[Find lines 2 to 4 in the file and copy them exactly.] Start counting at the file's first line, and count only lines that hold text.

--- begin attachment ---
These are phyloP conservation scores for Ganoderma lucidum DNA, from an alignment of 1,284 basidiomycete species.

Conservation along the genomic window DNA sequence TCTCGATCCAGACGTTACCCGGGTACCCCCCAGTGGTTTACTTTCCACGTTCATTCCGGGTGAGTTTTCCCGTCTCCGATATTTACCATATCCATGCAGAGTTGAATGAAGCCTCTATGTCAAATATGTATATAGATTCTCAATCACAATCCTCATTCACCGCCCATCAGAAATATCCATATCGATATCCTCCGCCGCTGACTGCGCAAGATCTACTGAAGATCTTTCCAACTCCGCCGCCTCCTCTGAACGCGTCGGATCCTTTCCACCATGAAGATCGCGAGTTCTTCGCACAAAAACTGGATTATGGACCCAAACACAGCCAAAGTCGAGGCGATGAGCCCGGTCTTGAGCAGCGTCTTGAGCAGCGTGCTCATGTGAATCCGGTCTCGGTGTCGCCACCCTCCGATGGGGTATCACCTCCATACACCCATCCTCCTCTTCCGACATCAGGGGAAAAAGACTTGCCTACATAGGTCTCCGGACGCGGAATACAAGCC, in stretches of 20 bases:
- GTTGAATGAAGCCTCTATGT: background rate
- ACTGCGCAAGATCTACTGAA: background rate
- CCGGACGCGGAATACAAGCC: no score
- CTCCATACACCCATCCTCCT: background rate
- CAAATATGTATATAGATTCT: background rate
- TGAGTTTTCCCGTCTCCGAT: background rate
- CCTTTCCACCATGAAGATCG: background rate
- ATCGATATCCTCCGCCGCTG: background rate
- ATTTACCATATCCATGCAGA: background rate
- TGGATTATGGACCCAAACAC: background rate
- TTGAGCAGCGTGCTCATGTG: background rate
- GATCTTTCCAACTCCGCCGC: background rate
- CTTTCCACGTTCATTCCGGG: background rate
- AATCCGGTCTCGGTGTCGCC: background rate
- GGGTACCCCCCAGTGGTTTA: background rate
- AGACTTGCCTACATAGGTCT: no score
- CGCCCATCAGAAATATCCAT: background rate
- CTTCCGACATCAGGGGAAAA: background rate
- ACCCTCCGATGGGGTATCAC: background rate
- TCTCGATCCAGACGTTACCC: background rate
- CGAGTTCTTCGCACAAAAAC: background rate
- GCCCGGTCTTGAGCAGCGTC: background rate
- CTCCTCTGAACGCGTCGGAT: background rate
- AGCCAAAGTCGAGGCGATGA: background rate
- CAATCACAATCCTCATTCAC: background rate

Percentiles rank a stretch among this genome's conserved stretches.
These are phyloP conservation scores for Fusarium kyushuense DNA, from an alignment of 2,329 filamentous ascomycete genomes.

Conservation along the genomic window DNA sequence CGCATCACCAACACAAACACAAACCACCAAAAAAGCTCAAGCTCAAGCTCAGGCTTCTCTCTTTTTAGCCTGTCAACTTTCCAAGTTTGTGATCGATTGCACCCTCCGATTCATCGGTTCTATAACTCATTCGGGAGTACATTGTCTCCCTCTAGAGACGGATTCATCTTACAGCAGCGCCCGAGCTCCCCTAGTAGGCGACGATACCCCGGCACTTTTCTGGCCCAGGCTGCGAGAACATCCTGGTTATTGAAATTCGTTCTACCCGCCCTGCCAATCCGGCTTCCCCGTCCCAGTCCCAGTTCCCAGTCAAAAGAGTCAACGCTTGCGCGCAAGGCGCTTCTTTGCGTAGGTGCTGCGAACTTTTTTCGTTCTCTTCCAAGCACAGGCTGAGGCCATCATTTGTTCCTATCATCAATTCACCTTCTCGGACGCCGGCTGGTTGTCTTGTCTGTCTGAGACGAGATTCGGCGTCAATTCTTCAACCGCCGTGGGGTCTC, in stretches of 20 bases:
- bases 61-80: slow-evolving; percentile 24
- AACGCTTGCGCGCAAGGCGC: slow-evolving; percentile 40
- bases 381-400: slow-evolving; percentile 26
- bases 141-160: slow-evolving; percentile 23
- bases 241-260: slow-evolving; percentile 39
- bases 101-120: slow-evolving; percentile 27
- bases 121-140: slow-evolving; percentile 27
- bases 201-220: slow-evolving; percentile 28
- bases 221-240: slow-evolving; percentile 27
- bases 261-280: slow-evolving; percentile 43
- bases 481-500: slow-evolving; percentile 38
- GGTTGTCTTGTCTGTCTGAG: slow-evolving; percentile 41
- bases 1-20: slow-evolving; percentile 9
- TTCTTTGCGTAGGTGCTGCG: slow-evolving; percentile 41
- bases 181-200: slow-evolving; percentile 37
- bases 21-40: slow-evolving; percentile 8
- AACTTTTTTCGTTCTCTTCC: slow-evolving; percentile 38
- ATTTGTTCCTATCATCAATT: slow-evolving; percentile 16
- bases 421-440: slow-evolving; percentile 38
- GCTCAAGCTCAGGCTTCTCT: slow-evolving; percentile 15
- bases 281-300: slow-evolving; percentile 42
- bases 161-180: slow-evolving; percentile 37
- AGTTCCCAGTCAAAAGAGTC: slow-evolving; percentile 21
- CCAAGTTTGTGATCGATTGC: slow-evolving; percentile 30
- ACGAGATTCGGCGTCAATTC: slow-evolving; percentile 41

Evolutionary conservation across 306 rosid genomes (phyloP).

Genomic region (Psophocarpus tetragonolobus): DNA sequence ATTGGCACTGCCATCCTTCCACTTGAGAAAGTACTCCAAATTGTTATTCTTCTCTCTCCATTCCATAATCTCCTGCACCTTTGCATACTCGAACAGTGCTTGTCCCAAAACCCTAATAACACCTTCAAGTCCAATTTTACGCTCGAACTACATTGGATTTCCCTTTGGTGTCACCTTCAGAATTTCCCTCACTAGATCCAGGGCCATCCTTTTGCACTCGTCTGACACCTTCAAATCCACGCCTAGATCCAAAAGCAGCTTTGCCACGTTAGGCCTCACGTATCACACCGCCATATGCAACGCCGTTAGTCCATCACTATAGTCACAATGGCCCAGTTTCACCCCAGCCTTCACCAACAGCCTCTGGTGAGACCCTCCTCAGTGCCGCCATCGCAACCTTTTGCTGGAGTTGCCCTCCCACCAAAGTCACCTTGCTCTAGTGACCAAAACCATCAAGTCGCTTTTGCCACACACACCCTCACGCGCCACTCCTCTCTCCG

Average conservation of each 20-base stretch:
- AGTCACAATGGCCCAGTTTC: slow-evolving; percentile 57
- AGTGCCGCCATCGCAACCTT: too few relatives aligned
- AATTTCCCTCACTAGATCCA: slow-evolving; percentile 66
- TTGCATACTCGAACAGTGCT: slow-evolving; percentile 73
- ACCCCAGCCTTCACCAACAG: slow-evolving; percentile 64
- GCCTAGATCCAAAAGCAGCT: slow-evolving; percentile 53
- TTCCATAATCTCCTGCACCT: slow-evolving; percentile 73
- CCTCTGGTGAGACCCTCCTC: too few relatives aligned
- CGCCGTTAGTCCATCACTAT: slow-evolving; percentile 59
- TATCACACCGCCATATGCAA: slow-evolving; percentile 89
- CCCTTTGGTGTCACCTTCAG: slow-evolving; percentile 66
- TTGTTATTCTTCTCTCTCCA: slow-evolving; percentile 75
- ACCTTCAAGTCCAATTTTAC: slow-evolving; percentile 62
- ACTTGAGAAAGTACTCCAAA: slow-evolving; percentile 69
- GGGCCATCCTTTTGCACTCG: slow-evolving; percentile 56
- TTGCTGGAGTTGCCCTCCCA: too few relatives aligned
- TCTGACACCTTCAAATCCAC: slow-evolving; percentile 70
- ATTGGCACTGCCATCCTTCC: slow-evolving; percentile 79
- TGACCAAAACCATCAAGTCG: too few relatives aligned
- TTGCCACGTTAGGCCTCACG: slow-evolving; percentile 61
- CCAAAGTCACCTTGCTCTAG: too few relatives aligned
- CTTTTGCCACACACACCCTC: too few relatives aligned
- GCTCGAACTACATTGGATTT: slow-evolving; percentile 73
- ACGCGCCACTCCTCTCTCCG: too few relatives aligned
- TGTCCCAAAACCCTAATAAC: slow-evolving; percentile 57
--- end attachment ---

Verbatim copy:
Conservation along the genomic window DNA sequence TCTCGATCCAGACGTTACCCGGGTACCCCCCAGTGGTTTACTTTCCACGTTCATTCCGGGTGAGTTTTCCCGTCTCCGATATTTACCATATCCATGCAGAGTTGAATGAAGCCTCTATGTCAAATATGTATATAGATTCTCAATCACAATCCTCATTCACCGCCCATCAGAAATATCCATATCGATATCCTCCGCCGCTGACTGCGCAAGATCTACTGAAGATCTTTCCAACTCCGCCGCCTCCTCTGAACGCGTCGGATCCTTTCCACCATGAAGATCGCGAGTTCTTCGCACAAAAACTGGATTATGGACCCAAACACAGCCAAAGTCGAGGCGATGAGCCCGGTCTTGAGCAGCGTCTTGAGCAGCGTGCTCATGTGAATCCGGTCTCGGTGTCGCCACCCTCCGATGGGGTATCACCTCCATACACCCATCCTCCTCTTCCGACATCAGGGGAAAAAGACTTGCCTACATAGGTCTCCGGACGCGGAATACAAGCC, in stretches of 20 bases:
- GTTGAATGAAGCCTCTATGT: background rate
- ACTGCGCAAGATCTACTGAA: background rate